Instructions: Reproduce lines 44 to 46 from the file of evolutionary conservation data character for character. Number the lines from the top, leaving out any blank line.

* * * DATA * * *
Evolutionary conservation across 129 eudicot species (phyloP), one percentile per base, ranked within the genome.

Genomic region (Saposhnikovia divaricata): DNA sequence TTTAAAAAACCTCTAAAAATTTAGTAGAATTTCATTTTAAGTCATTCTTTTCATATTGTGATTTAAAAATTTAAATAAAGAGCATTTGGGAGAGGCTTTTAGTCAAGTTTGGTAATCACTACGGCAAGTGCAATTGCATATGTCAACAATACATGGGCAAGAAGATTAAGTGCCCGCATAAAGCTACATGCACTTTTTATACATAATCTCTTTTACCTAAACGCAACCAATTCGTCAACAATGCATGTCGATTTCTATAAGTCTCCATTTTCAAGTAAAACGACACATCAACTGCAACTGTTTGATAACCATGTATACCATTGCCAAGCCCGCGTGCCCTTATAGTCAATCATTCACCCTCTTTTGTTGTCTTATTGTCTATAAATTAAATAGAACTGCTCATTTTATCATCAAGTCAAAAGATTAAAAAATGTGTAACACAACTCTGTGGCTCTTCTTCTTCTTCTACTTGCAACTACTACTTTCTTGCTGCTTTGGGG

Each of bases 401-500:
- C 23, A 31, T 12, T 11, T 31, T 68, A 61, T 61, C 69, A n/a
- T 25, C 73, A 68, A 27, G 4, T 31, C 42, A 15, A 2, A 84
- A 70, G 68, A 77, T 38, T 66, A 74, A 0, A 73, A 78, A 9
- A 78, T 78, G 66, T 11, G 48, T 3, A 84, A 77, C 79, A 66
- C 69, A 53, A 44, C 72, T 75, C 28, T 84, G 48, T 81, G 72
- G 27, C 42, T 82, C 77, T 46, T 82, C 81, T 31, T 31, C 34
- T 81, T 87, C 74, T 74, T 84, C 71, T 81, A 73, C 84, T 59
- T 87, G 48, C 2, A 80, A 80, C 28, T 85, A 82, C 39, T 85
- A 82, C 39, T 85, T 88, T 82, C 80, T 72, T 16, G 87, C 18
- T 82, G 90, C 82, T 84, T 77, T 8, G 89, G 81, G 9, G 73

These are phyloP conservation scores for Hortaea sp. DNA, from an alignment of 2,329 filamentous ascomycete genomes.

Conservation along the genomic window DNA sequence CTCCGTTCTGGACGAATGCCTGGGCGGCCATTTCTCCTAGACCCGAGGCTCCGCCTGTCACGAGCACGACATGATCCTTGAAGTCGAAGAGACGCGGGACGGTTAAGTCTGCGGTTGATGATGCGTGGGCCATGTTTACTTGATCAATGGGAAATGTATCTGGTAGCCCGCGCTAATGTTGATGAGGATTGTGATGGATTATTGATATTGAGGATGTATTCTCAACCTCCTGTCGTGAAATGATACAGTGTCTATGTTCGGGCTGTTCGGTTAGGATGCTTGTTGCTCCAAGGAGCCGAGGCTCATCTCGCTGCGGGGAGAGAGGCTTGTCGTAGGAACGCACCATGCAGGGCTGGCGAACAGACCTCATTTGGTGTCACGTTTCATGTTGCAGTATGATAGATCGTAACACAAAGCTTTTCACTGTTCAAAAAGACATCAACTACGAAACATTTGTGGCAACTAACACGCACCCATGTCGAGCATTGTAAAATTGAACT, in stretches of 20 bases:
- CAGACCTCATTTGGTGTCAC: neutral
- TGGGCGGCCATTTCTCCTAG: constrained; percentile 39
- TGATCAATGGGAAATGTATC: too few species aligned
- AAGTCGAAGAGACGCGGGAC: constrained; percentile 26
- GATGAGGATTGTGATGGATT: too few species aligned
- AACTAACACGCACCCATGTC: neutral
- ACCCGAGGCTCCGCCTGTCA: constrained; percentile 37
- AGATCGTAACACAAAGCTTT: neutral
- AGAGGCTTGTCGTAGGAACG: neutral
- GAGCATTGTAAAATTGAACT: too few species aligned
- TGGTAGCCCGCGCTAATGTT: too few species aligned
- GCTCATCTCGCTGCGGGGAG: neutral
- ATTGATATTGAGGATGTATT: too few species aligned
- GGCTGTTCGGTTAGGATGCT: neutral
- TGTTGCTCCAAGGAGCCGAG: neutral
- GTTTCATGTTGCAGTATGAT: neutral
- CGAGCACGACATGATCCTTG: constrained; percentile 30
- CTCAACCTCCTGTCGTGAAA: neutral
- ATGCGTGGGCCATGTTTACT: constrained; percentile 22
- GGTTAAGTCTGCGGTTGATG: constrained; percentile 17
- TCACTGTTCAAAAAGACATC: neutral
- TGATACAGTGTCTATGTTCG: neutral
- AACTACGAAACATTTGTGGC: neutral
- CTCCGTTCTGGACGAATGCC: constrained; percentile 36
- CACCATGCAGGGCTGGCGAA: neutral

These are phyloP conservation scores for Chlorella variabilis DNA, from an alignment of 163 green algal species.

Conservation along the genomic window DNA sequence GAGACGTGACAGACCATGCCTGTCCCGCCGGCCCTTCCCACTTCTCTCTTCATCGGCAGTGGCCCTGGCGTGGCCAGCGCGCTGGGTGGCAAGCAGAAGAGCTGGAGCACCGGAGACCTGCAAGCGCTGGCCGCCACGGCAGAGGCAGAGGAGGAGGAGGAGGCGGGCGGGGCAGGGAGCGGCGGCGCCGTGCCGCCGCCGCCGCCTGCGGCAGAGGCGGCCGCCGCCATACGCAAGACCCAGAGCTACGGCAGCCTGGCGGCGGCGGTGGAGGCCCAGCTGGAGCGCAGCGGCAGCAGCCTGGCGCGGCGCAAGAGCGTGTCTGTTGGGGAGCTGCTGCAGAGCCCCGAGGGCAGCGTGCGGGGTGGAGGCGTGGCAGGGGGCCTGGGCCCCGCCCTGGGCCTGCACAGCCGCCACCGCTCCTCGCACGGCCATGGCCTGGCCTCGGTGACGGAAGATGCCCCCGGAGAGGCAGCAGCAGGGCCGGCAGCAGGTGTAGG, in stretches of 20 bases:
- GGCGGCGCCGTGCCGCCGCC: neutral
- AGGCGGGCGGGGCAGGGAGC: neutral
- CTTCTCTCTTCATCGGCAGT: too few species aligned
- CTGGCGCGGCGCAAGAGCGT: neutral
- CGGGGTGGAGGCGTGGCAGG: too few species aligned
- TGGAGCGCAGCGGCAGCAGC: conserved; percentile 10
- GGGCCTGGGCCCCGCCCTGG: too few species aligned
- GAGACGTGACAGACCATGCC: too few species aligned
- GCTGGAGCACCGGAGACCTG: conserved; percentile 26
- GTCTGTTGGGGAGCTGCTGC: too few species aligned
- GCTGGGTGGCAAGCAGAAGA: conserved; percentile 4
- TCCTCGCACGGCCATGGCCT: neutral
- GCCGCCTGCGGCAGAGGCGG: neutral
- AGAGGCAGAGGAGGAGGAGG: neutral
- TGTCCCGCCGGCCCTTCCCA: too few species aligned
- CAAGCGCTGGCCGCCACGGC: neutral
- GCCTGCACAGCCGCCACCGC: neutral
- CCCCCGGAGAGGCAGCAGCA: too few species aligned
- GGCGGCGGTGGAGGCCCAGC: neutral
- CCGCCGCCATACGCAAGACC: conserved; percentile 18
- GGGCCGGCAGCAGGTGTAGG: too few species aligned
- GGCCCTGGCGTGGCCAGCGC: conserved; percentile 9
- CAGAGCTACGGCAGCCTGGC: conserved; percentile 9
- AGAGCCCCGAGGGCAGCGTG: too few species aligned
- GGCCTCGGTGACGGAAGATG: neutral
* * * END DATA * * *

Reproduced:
- AGGCGGGCGGGGCAGGGAGC: neutral
- CTTCTCTCTTCATCGGCAGT: too few species aligned
- CTGGCGCGGCGCAAGAGCGT: neutral